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Mitochondrial DNA as a potential tool for early cancer detection

Ryan L Parr1*, Gabriel D Dakubo1, Robert E Thayer1, Keith McKenney2 and Mark A Birch-Machin3

Author Affiliations

1 Genesis Genomics Inc, 1294 Balmoral Street, Thunder Bay, Ontario, P7B 5Z5, Canada

2 School of Computational Sciences, George Mason University, GMU-PW, MS 4E3 10900 University Blvd., Manassas, VA 20110, USA

3 Dermatological Sciences, University of Newcastle, Newcastle upon Tyne, NE2 4HH, UK

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Human Genomics 2005, 2:252-257  doi:10.1186/1479-7364-2-4-252

Published: 1 January 2006


The recent surge in mitochondrial research has been driven by the identification of mitochondria-associated diseases and the role of mitochondria in apoptosis. Both of these aspects have identified mitochondrial analysis as a vital component of medical research. Moreover, mitochondria have been implicated in the process of carcinogenesis because of their vital role in energy production, nuclear-cytoplasmic signal integration and control of metabolic pathways. Interestingly, at some point during neoplastic transformation, there is an increase in reactive oxygen species, which damage the mitochondrial genome. This accelerates the somatic mutation rate of mitochondrial DNA. It has been proposed that these mutations may serve as an early indication of potential cancer development and may represent a means for tracking tumour progression. The purpose of this review is to explore the potential utility that these mutations may afford for the identification and monitoring of neoplasia and malignant transformation where appropriate body fluids or non-invasive tissue access is available for mitochondrial DNA recovery. Specifically, prostate, breast, colorectal, skin and lung cancers are discussed.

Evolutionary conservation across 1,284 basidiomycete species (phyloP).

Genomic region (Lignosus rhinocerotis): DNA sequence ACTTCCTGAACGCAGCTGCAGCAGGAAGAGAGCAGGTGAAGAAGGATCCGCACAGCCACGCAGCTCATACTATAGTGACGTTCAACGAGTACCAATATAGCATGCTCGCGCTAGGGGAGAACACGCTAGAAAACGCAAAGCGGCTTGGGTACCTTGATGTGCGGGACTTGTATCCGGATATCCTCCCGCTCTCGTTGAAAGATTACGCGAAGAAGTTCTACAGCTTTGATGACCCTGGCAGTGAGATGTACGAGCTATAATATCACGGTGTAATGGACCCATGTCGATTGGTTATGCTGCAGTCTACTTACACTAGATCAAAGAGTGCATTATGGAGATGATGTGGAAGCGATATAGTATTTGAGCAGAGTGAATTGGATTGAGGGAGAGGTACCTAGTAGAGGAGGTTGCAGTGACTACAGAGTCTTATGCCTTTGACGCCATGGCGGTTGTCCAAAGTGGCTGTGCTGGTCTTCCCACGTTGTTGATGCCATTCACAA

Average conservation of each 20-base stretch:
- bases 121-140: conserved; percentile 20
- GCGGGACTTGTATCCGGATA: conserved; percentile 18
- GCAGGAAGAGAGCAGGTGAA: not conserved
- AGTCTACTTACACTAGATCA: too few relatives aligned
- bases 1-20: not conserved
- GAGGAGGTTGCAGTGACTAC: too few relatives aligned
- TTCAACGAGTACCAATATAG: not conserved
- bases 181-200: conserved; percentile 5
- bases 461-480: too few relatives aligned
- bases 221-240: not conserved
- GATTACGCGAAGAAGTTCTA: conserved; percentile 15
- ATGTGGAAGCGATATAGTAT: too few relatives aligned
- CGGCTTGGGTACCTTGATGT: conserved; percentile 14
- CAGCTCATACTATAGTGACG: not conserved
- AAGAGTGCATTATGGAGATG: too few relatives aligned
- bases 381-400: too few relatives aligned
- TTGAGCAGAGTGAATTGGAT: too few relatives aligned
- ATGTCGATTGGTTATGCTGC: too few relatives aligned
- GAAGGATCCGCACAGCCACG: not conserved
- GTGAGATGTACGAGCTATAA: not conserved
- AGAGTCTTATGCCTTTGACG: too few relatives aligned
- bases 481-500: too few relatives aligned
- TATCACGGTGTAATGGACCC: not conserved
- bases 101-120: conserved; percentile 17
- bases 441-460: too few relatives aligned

mitochondrial DNA (mtDNA); mutations; polymorphism; cancers; homoplasmy; heteroplasmy; metabolism; biomarker; reactive oxygen species (ROS); early detection